In August 2019, Hennepin County officials charged singer Robert S. Kelly with two counts of soliciting a child prostitute in connection with a 2001 incident in Minneapolis.
According to court documents, the alleged victim was 17 when she asked R. Kelly for his autograph in July 2001. Kelly allegedly gave her the autograph and a telephone number. While she was inside Kelly’s Minneapolis hotel room, Kelly gave her $200 to dance naked. He fondled her as she danced, according to the complaint. After she saw a January 2019 Lifetime TV mini-series entitled Surviving R. Kelly, she called police. An investigator spoke with her brother, who said that his sister told him she danced for Kelly in his hotel room, but she provided no further details.
“It is despicable that Mr. Kelly used his fame in order to prey on underage girls,” declared Hennepin County Attorney Mike Freeman during a news conference announcing the charges.
Probable Cause in Sex Crime Cases
Even though probable cause is a very low standard, a hearing on this issue in the R. Kelly Minnesota prostitution case could go either way.
Courts have intentionally never defined “probable cause.” But a case from neighboring Iowa may shed some light on the subject. In 2015, officers pulled over a defendant for traveling 66mph in a 65mph zone. The officers knew that since 1mph is within a radar gun’s margin of error, the charges would not hold up in court. Nevertheless, the judge ruled that officers had probable cause.
In the R. Kelly case, officers relied heavily on the brother’s statement. He recalled that his sister danced for R. Kelly in his hotel room, and it’s reasonable to assume she did not dance the polka. Although the multiple leaps from seductive dancing to nude dancing to inappropriate touching is a bit tenuous, it may be enough for probable cause, given the aforementioned 66-in-a-65 case.
However, this case involved some grandstanding. Going into an election year, the Hennepin County Attorney staged an elaborate press conference to announce the charges. It is also reasonable to assume, given the lack of evidence, that authorities never would have followed up on the tip if the defendant had been Kelly Roberts instead of Robert Kelly. More on that tip below.
Establishing Guilt in Sex Crime Cases
The R. Kelly sex crime charges may be able to survive a probable cause hearing, but it’s extremely doubtful that prosecutors could establish guilt.
The brother’s corroboration is hearsay. So, it is admissible for probable cause purposes, but inadmissible for guilt-innocence purposes. As a result, prosecutors would only have a twenty-year-old statement from the alleged victim. Any physical evidence, such as security footage that shows the alleged victim going into the hotel room, is probably long gone by now.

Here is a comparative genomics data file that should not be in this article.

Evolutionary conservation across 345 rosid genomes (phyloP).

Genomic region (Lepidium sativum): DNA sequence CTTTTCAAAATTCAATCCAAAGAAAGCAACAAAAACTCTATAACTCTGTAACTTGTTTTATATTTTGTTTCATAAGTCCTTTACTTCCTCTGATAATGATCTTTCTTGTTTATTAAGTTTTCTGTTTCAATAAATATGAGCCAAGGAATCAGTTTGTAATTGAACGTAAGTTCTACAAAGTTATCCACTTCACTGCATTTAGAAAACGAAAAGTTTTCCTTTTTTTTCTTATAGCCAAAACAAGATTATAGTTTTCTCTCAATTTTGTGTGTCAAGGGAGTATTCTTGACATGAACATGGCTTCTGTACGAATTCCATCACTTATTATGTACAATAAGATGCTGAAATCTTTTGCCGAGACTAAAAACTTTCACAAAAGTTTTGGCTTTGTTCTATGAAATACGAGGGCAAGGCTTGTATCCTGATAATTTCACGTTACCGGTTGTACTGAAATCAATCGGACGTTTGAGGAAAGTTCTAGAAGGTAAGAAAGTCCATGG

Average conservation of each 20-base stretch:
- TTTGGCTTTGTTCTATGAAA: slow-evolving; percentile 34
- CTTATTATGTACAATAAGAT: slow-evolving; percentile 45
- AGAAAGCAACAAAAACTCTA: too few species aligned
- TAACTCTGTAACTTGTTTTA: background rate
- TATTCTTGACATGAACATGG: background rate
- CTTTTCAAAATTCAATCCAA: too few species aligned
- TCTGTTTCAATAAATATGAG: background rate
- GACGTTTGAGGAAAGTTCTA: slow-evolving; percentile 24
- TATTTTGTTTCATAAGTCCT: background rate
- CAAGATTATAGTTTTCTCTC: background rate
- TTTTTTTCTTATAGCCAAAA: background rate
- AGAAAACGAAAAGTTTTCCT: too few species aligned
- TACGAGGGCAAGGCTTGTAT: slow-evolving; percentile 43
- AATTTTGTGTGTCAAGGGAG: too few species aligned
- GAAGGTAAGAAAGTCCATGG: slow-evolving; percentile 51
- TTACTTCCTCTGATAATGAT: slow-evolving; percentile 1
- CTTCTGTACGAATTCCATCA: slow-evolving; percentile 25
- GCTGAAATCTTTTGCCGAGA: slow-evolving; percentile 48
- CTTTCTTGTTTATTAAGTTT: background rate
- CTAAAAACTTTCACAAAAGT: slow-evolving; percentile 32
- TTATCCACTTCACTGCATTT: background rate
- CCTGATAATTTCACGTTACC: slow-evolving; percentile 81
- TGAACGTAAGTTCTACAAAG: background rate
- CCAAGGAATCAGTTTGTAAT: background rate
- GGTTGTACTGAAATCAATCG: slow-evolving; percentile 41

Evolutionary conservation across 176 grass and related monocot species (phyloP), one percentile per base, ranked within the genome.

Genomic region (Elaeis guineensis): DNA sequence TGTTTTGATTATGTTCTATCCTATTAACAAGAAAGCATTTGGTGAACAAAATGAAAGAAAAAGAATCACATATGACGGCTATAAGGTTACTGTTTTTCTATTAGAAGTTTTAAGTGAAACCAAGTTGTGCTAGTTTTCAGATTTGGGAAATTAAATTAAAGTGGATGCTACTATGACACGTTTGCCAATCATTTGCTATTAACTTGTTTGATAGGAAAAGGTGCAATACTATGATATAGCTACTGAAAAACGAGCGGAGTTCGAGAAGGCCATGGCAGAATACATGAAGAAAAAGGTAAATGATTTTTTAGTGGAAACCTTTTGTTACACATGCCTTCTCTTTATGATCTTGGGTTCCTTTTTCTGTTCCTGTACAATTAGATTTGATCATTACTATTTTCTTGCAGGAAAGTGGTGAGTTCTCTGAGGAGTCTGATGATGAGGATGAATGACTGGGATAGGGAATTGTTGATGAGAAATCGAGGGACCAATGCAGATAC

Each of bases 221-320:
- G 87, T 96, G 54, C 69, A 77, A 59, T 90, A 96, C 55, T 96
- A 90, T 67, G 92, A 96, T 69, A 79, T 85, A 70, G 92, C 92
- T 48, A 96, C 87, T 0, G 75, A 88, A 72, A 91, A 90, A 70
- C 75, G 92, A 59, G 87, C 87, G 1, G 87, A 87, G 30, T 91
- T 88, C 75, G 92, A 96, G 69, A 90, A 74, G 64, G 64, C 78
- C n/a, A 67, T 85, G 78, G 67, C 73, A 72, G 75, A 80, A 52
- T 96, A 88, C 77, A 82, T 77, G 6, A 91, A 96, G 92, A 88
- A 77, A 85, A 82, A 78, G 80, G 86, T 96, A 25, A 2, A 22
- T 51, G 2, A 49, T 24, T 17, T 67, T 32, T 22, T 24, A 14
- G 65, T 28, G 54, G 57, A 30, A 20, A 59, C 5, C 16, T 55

Significantly, the alleged victim said nothing about the incident until she saw a one-sided “documentary” about the subject. That link is not enough to discount her story, but it is enough to raise an eyebrow.
When the alleged victim testifies in court, as she must do under the Confrontation Clause, she will probably testify with great precision as to what happened in the hotel room. But her memories of ancillary events, like the hotel room number or even the name of the hotel, might be rather fuzzy. That incongruity may be enough for at least a few jurors to doubt her version of events.
The prosecutor has the burden of proof to establish all elements of an underage prostitution case. That includes either sexual penetration, which clearly did not happen in this case, or sexual contact, which would be difficult to prove.
How Buffalo, MN Felony Lawyers Reduce Sex Offense Consequences
In many situations, the collateral consequences of a sex crime conviction are worse than the direct consequences. Court supervision periods and even prison time pass rather quickly, at least in most cases. But a registration requirement could last for a very long time and significantly affect everyday life.
In Minnesota, an End-of-Confinement Review Committee has considerable power. These five individuals — all of whom are connected to law enforcement in some way — assign a threat level to each offender. When making this assessment, the Committee must consider the following items:
- Severity of the offense,
- Criminal history,
- Offender’s characteristics (mostly any history of substance abuse),
- Support network,
- Offender’s statements, or other evidence, which indicate reoffense is likely, and
- Any mitigating physical conditions (e.g. the offender is very old or has a disability).
Low-risk Level I offenders must register, but only law enforcement has access to the data. For moderate-risk Level II offenders, law enforcement releases registration information to daycares and other such organizations which may be at risk. Everyone knows about high-risk Level III offenders. Additionally, when Level III offenders relocate, law enforcement holds community events to announce the relocation.
A Buffalo, MN felony lawyer can present evidence to the committee, such as psychological evaluations and witness statements, to convince the committee to assign a lower risk level. At a later time, an attorney may be able to reduce the level one notch or even erase the defendant’s name from the database altogether.
Contact a Tenacious Attorney
Delayed report sex crimes cases are difficult to prove in court. For a free consultation with an experienced Buffalo, MN felony lawyer, contact Carlson & Jones, P.A. Convenient payment plans are available.